We’ve come a long way since Adam Smith and Thomas Malthus, and many other economists have built upon their work. Fredrich Hayek and Milton Friedman expanded Adam Smith’s understanding of free markets into the modern world. Karl Marx took from Malthus, and suggested that the solution (to the degree that there was one) was simply to share better.

If you are more influenced by Adam Smith, you see wealth as something that people create by pairing ingenuity with productive capacities. In such a world, what one person earns does not detract from what someone else earns. One person becoming wealthy actually helps make other people more wealthy. Andrew Carnegie May have become ridiculously rich making steel, but his ability to constantly improve the quality of steel, while simultaneously making it less expensive, led to better and cheaper buildings, bridges, cars – everything that used steel as an input. What Andrew Carnegie earned was but a tiny fraction of the wealth he generated for society as a whole.

Similarly, Bill Gates, Steve Jobs, Jeff Bezos, and other modern ‘robber barons’ are not ‘robber barons’ at all, but are, rather, people who became fabulously wealthy making the rest of us wealthier as well.

The Adam Smith view of the world is one of gradually growing abundance, through the free exchange of ideas, and resources, between consenting individuals – aka, free markets.

Those who are influenced more by Thomas Malthus view the pot of wealth as somewhat static. Thomas Malthus knew that wealth could be created, but he believed that population growth outstripped the growth of wealth, and that there would never be enough for everyone. In this view of the world, if one person has more than they need, someone else pays for it through misery, and, ultimately, death. It is very hard to justify the existence of billionaires, when looking at the world through such a lens.

It is also worth noting that Adam Smith’s work was rational, logical, and descriptive. Adam Smith was not making a moral argument. He was explaining why and how human suffering was suddenly something that could be (and over time would be) reduced. Thomas Malthus, on the other hand, was making a moral argument against the accumulation of wealth. It is not at all surprising that those who are more influenced by Adam Smith tend to use logic and reason to explain their arguments, while those who are more influenced by Thomas Malthus tend to make purely moral arguments.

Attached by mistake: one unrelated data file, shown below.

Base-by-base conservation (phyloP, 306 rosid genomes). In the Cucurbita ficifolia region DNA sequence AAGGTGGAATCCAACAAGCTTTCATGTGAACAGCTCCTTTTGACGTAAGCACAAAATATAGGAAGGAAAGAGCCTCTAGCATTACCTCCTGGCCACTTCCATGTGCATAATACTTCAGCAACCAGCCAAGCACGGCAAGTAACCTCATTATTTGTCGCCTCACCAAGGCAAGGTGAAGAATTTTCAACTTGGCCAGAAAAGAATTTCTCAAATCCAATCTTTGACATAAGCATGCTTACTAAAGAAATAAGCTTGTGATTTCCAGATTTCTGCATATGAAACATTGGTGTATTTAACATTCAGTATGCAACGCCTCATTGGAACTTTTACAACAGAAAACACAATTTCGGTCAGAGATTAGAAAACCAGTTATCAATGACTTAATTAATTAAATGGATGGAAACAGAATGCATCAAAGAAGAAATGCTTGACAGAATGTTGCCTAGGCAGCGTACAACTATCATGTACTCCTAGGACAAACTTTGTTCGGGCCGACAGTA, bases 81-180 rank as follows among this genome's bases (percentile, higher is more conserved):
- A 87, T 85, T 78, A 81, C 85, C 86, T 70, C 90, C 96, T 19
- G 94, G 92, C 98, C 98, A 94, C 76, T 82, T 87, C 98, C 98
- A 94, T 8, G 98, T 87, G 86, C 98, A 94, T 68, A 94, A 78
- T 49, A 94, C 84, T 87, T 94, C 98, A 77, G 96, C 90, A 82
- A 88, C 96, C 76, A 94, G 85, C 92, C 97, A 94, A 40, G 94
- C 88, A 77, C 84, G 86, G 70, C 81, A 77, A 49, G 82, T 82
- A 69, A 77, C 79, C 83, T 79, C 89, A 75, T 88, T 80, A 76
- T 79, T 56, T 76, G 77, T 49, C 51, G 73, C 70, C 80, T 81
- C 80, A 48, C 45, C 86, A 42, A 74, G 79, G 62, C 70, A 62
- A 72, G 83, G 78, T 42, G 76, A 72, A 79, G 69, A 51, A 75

Adam Smith was a school teacher, whereas Thomas Malthus was a minister. Today, the followers of the minister call the followers of the teacher, ‘science deniers,’ while shouting down logic and reason with moral platitudes. Most people have no idea that their world view comes from one, or both, of these men.

In the short term, the pool of wealth is somewhat static, and it can be shared more effectively to reduce suffering and inequality. Over the medium to long terms, however, the kinds of policies that ‘share better’ discourage production, creating a poorer, more miserable world. As Margaret Thatcher put it, socialists “eventually run out of other people’s money.”

Ronald Reagan explained how it is that redistributionist philosophies can exist in spite of all of the evidence that free markets work, saying, “If you are explaining, you are losing.” Thomas Malthus’ arguments are purely moralistic in nature, so they require no explanation. Thomas Malthus can be boiled down to a simple statement – if one person has more than the bare minimum they need to survive, someone else will not survive. Freedom, in this view, is the cause of wealth, wealth is the cause of poverty, and poverty is the cause of misery.

Malthus was, of course, wrong, but try convincing a socialist of that. To convince the socialist, one must explain, and if you are explaining, you are losing…